Top Five Drug Launches of 2021



Every New Year brings new drug approval hopefuls. However, anticipation is particularly high this year, given renewed optimism for success after a disastrous 2020.

Based on Evaluate consensus sales estimates, we’ve come up with the top 5 of the most anticipated drug launches of 2021. The candidates listed come with a lot of expectations, controversies, and pandemic-ending ambitions. There’s also one repeat. However, they all have huge potentials and are estimated to achieve heavyweight status by 2024 according to Evaluate.


Here they are:


1. Aducanumab


Top of the list is the industry’s love-hate Alzheimer’s candidate Aducanumab from Biogen and Eisai. No other pending drug approval faces more skepticism on one side, and more support on the other, than Aducanumab. On one hand are hopeful Alzheimer’s patients, families and advocates, Biogen and Eisai, and some supporters inside the FDA. Their point is that a stake in the ground for Alzheimer’s is paramount, and while Aducanumab may not be a miracle drug, it’s a needed start. On the other hand are physicians, other Pharma companies with Alzheimer’s candidates and the majority of the FDA advisory panel that reviewed the drug – experts who disclosed they understand the dire need for a solution, but that Aducanumab is not effective enough to make a difference for Alzheimer’s patients.


The drug failed in its November AdComm with dismal testimony and a resounding 8-1 thumbs-down on whether the phase 3 trial offers ‘strong evidence that supports the effectiveness’ of the drug as a treatment for Alzheimer’s. Two members abstained. A second vote on whether a small phase 1B study showed “supportive evidence” for efficacy was almost as scathing with a 7-1 thumbs-down and four members abstaining.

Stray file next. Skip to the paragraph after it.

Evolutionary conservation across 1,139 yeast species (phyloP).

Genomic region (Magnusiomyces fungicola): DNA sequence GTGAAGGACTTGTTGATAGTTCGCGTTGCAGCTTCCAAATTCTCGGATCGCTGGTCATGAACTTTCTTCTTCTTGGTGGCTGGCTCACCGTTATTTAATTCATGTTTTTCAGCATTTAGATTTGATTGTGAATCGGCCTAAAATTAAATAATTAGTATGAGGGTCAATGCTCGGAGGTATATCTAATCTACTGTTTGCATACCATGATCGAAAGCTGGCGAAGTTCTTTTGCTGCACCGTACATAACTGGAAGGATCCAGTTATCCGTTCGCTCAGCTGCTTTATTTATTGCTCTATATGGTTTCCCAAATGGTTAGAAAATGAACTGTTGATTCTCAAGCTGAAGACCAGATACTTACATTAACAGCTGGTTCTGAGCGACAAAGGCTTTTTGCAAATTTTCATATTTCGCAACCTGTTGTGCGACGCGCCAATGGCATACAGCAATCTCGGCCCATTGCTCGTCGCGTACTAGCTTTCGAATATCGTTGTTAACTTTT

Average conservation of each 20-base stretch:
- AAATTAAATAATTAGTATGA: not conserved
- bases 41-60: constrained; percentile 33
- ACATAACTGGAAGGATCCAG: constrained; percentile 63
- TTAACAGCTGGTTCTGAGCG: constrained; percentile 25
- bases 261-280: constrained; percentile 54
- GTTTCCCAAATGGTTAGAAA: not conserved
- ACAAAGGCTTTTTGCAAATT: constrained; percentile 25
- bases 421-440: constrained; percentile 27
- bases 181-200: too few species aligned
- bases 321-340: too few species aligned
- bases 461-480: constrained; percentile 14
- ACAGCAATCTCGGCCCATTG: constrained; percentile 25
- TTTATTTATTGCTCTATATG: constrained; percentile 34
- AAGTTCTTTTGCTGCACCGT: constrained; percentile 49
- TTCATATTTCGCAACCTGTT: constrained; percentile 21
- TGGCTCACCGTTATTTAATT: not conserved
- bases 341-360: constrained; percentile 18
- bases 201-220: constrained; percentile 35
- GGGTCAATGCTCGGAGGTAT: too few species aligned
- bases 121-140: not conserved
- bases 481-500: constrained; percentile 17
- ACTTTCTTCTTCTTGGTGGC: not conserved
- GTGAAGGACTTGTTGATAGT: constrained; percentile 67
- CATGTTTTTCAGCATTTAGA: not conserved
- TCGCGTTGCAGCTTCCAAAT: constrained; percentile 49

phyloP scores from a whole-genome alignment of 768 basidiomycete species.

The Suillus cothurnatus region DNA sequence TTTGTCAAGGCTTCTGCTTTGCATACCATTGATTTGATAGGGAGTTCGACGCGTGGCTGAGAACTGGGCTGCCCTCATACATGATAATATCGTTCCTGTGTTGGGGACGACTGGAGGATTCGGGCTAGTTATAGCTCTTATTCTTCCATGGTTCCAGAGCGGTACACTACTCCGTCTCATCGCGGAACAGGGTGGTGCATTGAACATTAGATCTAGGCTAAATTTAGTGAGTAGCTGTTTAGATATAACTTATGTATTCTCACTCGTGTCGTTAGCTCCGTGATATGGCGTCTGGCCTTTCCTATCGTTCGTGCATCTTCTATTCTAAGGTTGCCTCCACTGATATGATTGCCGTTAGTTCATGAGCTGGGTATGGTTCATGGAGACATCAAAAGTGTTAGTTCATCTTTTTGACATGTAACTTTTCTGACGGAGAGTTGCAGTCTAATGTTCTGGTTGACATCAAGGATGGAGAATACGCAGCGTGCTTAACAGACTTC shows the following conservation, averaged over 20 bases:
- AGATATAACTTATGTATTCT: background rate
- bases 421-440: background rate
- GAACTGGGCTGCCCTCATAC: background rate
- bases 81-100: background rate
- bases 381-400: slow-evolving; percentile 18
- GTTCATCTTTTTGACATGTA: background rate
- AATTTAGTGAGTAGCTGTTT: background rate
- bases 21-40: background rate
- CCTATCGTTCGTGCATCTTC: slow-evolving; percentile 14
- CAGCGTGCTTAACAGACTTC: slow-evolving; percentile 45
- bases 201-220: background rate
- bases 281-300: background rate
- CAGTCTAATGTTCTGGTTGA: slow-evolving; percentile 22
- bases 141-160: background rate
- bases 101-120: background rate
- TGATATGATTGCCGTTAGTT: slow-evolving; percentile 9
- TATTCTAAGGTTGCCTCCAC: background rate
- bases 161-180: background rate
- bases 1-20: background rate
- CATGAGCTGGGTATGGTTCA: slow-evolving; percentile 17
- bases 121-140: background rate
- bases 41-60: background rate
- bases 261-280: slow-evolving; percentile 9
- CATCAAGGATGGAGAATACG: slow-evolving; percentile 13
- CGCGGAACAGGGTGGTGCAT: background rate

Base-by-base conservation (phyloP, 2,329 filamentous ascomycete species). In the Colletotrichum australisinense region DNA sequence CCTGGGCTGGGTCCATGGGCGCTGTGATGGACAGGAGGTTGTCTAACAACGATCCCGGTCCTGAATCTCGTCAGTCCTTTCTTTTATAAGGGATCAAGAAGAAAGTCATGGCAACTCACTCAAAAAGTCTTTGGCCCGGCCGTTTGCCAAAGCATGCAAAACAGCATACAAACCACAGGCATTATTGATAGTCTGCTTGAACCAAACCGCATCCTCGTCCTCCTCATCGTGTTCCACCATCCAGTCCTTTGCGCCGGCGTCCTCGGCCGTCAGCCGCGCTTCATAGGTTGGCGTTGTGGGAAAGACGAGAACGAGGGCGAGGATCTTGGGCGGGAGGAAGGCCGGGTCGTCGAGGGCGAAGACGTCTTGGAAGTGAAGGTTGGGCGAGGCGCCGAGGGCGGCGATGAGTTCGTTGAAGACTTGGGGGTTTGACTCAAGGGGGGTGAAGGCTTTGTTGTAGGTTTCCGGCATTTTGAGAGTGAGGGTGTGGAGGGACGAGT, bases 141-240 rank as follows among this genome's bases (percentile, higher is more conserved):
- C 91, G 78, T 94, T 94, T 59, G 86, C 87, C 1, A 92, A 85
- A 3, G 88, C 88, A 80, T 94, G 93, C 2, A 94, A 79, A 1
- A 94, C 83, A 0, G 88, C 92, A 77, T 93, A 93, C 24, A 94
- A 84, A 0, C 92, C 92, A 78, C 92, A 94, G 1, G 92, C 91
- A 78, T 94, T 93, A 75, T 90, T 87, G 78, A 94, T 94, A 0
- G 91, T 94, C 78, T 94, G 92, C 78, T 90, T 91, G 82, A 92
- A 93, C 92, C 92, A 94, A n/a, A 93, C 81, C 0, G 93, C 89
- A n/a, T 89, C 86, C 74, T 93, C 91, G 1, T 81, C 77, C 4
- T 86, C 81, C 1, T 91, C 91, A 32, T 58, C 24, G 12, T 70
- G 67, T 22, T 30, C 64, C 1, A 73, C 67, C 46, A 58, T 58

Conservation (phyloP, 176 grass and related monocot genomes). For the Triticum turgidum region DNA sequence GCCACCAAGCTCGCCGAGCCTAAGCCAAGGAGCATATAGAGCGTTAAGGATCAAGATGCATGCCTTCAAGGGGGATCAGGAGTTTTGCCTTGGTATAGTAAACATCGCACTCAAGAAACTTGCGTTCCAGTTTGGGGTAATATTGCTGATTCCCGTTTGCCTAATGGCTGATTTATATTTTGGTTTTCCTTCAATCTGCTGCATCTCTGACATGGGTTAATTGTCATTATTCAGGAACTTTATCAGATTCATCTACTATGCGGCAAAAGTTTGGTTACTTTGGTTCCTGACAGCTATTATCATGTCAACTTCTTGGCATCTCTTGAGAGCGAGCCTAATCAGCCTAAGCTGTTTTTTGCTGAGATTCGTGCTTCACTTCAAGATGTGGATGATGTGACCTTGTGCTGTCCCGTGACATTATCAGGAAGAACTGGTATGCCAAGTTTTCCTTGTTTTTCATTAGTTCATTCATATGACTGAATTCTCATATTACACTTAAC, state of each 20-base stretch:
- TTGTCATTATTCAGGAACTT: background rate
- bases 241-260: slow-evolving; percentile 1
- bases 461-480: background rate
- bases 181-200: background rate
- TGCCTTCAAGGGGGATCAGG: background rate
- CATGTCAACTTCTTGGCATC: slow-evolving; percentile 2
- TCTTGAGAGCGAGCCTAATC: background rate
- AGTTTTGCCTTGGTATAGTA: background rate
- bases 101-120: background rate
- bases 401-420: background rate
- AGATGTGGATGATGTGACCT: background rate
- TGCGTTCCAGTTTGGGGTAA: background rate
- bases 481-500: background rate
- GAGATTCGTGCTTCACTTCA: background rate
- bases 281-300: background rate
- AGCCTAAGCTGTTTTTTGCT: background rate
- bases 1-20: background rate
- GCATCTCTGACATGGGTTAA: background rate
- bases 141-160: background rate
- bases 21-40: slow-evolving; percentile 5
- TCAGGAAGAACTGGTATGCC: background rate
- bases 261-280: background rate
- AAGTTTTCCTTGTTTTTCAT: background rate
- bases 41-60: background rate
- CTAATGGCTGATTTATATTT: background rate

However, Aducanumab came into the panel with a positive FDA briefing docs. So positive that most of the Advisory Committee members rebuked FDA officials for apparently lining up the drug for a rubberstamp approval. Going forward, Biogen and the rest of the world will need to wait even longer for a decision. Originally set for a final nay r yay in March, the FDA postponed its decision to early June in January. If approved, Evaluate estimates track a model 2021 start at $271 million in total sales and $765 million for 2022, but then anticipates the drug taking off and reaching $4.94 billion by 2026.


2. NVX-CoV2373


Novavax’s Covid-19 candidate, NVX-CoV2373 is number two on our list. The company went under the radar for the larger part of 2020 with its Covid-19 vaccine. While Pfizer and Moderna took the headlines, the small Maryland-based company took its Operation Warp Seed grant of $1.6 billion deposited after the first drugmakers cashed in – and launched late-stage clinical development including a 30,000-patient phase 3 study. In late January 2021, the drug showed 89% efficacy in its phase 3 U.K. trial and 60% in phase 2b trial in South Africa, with above 90% of those who partook in the study infected with the seemingly more infectious B.1.351 strain that was discovered there. Novavax is the first Pharma with significant trial data on the emerging variants – its clinical data add to a growing list of evidence that existing Covid-19 vaccines may be less effective against the B.1.351 strain. While virus variants will weigh on Novavax much like other vaccine makers, it’s already digging in with booster shot efforts to tackle likely mutations.